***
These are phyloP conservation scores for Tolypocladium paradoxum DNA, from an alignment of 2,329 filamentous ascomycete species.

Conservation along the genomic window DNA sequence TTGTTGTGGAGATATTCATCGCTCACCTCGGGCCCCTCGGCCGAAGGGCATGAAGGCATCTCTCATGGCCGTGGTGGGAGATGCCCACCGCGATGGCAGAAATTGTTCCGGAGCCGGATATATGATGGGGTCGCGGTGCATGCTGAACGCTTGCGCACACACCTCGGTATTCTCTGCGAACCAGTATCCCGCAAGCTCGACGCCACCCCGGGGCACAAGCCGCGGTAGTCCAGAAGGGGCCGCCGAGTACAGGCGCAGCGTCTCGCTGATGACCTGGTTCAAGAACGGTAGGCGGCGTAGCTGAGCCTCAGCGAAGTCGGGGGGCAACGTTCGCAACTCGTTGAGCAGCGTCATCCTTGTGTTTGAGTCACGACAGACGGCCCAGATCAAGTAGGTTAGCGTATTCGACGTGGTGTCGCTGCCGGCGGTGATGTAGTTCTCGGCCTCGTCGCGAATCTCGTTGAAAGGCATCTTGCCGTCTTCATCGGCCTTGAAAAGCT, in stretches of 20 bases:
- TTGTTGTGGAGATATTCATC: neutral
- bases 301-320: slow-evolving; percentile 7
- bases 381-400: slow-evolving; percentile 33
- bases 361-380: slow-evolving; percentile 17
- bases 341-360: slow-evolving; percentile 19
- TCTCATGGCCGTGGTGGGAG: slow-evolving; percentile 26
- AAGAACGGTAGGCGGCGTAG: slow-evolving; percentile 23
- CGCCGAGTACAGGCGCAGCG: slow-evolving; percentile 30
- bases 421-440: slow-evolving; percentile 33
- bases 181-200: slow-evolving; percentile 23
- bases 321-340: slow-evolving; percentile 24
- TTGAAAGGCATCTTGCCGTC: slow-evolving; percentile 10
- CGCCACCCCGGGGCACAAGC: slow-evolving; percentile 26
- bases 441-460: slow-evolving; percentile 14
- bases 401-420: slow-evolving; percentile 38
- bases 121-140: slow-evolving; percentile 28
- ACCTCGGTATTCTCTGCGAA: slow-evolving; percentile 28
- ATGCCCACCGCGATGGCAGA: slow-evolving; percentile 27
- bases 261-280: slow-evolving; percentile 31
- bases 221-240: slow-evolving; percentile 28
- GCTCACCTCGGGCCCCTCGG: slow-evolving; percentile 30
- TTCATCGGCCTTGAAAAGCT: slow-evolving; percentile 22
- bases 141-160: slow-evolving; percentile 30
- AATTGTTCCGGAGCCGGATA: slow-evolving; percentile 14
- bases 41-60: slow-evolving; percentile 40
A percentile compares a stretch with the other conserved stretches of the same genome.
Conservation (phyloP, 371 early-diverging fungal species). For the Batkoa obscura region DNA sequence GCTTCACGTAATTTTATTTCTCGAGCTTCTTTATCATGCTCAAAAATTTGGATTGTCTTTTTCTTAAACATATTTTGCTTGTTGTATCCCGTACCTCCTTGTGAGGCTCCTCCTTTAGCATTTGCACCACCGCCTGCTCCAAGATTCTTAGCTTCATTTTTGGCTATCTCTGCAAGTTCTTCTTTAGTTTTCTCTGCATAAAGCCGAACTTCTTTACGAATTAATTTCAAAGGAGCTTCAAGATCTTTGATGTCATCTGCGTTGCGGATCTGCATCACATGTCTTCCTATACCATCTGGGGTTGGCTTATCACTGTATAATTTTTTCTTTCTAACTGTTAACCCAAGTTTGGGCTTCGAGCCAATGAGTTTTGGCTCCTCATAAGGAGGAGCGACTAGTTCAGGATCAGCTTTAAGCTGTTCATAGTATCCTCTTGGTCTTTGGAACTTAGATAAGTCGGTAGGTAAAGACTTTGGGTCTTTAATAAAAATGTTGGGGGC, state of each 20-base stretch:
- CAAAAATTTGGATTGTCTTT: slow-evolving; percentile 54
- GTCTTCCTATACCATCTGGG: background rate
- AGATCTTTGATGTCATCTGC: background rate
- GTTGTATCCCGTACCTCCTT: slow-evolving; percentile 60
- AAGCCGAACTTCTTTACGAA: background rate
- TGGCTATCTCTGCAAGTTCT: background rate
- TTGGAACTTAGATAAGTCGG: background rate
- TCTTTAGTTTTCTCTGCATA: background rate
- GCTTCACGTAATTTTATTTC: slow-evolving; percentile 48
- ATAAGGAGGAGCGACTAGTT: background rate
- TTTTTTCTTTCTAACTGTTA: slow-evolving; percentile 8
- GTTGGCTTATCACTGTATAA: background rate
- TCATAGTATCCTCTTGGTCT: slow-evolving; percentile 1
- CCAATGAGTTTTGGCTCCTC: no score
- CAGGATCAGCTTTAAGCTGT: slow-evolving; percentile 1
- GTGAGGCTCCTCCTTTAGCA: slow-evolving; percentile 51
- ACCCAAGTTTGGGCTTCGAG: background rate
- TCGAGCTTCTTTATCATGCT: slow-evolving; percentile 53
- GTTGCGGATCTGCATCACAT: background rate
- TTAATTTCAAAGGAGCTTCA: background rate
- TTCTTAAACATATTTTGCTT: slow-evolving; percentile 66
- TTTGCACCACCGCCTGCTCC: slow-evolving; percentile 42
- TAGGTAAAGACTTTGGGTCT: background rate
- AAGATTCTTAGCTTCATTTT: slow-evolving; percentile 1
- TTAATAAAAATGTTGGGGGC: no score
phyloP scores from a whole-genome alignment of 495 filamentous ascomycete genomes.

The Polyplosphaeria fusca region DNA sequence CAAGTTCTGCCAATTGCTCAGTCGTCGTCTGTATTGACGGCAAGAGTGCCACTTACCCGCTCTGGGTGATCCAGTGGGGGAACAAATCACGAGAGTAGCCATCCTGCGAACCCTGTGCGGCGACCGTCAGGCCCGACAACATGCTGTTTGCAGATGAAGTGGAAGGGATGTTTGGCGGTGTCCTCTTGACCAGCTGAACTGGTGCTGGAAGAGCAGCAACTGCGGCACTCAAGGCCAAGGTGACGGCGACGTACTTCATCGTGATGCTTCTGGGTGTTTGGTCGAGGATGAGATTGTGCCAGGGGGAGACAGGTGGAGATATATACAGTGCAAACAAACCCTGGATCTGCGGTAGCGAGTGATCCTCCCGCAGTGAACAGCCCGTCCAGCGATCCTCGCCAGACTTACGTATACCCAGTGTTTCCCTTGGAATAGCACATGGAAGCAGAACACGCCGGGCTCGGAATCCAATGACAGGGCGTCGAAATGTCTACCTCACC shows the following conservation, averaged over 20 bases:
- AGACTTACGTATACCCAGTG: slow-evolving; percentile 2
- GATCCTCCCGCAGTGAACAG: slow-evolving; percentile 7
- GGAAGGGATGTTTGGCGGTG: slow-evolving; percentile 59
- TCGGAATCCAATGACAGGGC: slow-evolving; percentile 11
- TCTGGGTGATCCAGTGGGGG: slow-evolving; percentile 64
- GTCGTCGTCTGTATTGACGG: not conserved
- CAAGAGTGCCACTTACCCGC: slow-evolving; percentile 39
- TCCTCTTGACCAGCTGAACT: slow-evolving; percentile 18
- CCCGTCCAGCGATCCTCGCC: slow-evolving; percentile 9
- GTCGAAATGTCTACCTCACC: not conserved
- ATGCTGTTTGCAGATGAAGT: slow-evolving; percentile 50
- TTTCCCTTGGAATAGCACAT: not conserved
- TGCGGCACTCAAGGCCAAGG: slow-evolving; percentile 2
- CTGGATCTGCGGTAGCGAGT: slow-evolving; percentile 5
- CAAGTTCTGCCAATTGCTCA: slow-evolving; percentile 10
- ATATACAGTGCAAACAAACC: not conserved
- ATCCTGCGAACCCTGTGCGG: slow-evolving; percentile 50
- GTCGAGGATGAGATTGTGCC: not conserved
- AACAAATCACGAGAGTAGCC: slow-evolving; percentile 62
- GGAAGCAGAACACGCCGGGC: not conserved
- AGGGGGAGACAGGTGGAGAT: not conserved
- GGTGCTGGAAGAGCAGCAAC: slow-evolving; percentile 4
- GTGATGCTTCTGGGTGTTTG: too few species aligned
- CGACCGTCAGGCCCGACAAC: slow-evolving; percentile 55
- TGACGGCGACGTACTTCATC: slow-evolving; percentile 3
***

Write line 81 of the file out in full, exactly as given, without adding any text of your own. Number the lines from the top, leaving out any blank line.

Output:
- TGACGGCGACGTACTTCATC: slow-evolving; percentile 3